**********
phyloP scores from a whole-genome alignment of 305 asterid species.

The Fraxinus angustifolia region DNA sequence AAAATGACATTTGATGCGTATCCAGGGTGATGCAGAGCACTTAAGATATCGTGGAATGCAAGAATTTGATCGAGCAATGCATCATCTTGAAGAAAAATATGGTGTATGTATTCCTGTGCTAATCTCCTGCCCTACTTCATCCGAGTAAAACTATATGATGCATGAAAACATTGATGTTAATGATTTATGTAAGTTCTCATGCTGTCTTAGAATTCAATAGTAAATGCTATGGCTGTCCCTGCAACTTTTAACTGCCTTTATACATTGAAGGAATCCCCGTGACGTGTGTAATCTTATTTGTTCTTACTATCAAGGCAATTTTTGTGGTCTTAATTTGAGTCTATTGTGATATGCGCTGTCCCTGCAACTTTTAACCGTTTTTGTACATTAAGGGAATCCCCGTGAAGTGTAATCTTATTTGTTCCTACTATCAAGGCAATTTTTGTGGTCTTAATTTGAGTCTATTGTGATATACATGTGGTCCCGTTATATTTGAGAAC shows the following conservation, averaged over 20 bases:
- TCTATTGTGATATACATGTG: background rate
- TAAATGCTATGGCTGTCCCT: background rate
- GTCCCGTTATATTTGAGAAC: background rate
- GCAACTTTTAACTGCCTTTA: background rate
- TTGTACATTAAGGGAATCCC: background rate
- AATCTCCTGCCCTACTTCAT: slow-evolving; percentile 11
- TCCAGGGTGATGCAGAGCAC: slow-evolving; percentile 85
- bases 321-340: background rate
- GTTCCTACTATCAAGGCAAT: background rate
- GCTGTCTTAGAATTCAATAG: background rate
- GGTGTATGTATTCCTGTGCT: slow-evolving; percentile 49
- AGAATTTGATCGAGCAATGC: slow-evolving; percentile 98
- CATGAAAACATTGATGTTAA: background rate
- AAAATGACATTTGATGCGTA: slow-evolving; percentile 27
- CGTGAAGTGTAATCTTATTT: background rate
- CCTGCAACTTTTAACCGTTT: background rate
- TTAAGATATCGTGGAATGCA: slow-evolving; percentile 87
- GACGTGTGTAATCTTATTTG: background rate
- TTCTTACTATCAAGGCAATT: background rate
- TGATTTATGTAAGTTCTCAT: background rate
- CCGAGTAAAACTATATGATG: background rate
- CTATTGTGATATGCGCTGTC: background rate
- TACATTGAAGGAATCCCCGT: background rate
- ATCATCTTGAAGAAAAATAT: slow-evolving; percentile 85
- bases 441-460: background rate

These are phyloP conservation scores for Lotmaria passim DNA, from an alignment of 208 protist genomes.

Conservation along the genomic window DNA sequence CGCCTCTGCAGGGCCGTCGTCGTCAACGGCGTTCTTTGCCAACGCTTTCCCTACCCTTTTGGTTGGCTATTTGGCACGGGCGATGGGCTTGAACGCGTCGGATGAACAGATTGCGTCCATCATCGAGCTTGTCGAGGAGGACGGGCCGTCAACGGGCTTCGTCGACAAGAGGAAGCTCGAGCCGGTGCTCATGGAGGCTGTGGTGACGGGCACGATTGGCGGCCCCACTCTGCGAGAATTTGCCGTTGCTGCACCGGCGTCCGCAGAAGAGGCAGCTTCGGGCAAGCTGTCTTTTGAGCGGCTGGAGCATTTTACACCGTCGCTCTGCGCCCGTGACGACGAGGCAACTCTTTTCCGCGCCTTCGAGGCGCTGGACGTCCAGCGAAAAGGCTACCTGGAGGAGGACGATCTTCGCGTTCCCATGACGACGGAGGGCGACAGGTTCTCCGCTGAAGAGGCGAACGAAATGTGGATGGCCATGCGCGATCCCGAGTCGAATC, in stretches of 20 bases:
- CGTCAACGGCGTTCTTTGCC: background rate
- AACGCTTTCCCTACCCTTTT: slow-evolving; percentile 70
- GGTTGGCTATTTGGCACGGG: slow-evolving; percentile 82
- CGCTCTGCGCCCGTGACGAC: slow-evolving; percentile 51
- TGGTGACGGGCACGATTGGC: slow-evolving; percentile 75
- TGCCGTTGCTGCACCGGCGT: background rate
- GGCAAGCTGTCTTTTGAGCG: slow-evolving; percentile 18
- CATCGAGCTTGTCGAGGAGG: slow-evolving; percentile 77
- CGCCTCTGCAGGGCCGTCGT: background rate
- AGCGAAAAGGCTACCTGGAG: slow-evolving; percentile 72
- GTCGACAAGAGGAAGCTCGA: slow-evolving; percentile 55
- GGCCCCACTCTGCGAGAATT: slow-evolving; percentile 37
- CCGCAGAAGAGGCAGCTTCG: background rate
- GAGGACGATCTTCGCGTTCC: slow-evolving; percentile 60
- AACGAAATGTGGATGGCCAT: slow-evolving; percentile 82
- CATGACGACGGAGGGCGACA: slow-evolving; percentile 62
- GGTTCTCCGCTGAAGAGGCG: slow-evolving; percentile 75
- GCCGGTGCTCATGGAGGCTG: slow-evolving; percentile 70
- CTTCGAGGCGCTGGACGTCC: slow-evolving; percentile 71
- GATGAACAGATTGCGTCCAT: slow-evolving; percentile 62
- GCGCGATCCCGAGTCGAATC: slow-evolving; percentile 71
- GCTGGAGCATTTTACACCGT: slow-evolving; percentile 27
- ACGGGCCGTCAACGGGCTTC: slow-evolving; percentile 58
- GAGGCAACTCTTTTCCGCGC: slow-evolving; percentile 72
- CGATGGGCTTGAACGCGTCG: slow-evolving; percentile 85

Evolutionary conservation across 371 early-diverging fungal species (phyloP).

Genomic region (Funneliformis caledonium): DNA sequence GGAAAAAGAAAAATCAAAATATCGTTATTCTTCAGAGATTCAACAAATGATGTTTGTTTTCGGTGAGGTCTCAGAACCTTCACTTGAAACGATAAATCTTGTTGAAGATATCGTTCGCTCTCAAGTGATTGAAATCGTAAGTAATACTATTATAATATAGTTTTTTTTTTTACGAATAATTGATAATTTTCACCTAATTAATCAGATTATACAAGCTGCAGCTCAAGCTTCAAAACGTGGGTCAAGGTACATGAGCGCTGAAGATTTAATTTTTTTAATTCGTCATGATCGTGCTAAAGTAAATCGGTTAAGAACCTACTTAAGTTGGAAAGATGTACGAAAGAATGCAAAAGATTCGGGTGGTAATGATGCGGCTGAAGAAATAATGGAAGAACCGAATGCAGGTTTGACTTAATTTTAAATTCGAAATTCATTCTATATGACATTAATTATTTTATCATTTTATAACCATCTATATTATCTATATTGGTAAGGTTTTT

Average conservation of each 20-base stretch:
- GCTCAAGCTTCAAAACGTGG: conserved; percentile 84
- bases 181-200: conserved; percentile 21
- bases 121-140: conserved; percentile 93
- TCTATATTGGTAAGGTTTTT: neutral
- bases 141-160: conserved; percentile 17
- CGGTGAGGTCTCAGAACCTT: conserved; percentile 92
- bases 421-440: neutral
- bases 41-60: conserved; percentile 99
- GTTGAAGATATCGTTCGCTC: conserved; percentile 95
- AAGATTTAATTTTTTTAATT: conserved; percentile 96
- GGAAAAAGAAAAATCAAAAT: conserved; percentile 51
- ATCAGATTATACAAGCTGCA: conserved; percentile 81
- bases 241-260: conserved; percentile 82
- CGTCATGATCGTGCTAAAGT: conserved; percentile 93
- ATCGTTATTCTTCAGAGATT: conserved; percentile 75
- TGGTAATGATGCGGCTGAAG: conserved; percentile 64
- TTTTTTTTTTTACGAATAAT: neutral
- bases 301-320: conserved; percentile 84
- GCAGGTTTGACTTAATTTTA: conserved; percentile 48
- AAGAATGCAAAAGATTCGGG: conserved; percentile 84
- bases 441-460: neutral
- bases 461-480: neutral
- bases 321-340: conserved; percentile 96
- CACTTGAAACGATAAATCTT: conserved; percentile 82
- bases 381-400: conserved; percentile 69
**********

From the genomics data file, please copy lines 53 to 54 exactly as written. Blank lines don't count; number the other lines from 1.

- GAGGCAACTCTTTTCCGCGC: slow-evolving; percentile 72
- CGATGGGCTTGAACGCGTCG: slow-evolving; percentile 85